Clinical Laboratory - Microbiology

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Microbiologic Testing

Common Schemes for Identifying Infectious Agents

Many human infections are due to a relatively small number of pathogenic organisms that can infect different areas of the body. In general, bacterial infections produce acute infection with signs and symptoms of acute inflammation. They can produce elevations in the white blood cell count, particularly neutrophils. Infected areas are typically erythematous, swollen, warm, and tender. Exudates (pus) may be present. The most common bacterial organisms by site are listed below.

Infections by Body Region

Acute Meningitis

The most common bacterial organisms include:

Age of Patient Most Common Oganisms
Newborn Streptococcus group B, Escherichia coli, Listeria monocytogenes
Infants and Children Haemophilus influenzae, Neisseria meningitidis, Streptococcus pneumoniae
Adolescents, Young Adults Neisseria meningiditis, Streptococcus pneumoniae

Acute Bacterial Pneumonias

The bacterial pathogens causing pneumonia have traditionally been rank-ordered by causation of either "community acquired" or "nosocomial" infections. However, the list and workup is essentially the same for both. Organisms can include:

  • Streptococcus pneumoniae
  • Pseudomonas aeruginosa
  • Staphylococcus aureus
  • Enterobacteriaciase, such as Klebsiella pneumonia
  • Legionella pneumophila
  • Haemophilus influenzae

Viral Pneumonias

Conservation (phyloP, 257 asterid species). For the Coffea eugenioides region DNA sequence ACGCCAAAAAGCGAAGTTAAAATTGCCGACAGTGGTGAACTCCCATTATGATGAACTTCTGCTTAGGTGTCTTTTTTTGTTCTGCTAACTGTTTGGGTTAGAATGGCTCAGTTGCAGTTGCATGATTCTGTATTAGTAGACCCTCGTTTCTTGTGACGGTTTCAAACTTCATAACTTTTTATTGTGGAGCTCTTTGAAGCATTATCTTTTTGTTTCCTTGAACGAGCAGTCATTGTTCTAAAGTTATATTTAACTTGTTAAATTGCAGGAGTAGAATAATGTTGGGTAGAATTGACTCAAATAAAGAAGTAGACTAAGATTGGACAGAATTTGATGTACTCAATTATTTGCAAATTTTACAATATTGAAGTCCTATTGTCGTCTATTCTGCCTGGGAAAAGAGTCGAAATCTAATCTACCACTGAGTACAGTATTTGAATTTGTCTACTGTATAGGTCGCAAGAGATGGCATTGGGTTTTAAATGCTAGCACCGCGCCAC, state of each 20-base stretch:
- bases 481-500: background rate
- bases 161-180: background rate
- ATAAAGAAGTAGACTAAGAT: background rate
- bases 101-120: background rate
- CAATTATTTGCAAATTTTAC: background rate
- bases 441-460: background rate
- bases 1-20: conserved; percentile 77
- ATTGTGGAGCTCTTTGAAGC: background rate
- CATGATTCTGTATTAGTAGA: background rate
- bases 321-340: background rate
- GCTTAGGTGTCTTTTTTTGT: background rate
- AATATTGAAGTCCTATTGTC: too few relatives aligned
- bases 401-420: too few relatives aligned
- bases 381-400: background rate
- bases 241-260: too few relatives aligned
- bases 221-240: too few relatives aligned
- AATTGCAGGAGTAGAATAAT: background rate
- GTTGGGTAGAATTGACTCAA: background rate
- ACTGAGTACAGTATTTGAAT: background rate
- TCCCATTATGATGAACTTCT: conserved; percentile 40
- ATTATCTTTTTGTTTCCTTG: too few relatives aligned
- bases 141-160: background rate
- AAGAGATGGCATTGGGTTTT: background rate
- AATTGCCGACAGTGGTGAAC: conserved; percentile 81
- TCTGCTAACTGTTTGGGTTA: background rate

Viral pneumonias are more difficult to diagnose because culture of viruses is complex and prolonged. The most common respiratory viral pathogens, which can be detected with direct fluorescent antigen (DFA) testing or PCR, include:

  • Influenza A and B
  • Parainfluenza 1, 2, and 3
  • Respiratory syncytial virus
  • Adenovirus
  • Human metapneumovirus

Stool Pathogens

Diarrheal illnesses may be caused by many different agents, including bacteria, viruses, and parasites. If parasites are suspected, such as those producing amebiasis, then a "stool for ova and parasites" is ordered. The most common viral pathogen is rotavirus, and this can be detected by a serologic test. If a bacterial infectious cause is suspected, particularly if there is dysentery (blood in the stool), then the panel of agents typically tested include:

  • Salmonella
  • Shigella
  • Campylobacter
  • Shiga toxin producing E. coli

Urinary Tract Infection

The vast majority of them are caused by bacterial organisms, and the most common bacteria implicated are the Enterobacteriaciae, streptococcal (enterococci), and staphylococcal (S. saprophyticus) organisms. The majority of UTIs are caused by E. coli.

Urine dipsticks can detect leukocyte esterase, which indicates the presence of neutrophils indicative of acute inflammation with UTI. The dipstick nitrite test may be positive in the presence of bacteria, particularly gram negative organisms, has a low sensitivity, but high specificity. Urine microscopic examination can be performed with unspun (uncentrifuged) urine, and >20 WBC/mL correlates with UTI.

Diagnosis in more complex cases is aided by urine culture. However, the method of urine collection has a bearing on results. A standard random voided urine sample is often contaminated by lower urethral and skin flora. The urine sample is put on a culture plate and the colonies (colony forming units, or CFUs) is counted. Thus, one criterion for UTI in women is the presence of more than 100,000 colonies/mL of a single species of bacterium, and for men 1,000/mL. Few organisms or multiple species suggest contamination. A 'clean catch' specimen is better, but not easy to obtain. Catheterization can introduce organisms into the bladder. A 'suprapubic tap" with urine removed via needle aspiration avoids contamination, but is not popular with patients.

Common bacterial organisms:

  • Proteus vulgaris or P. mirabilis
  • Providencia stuartii
  • E. coli
  • Other Enterobacteriaciae (Citrobacter, Serratia)
  • Streptococci

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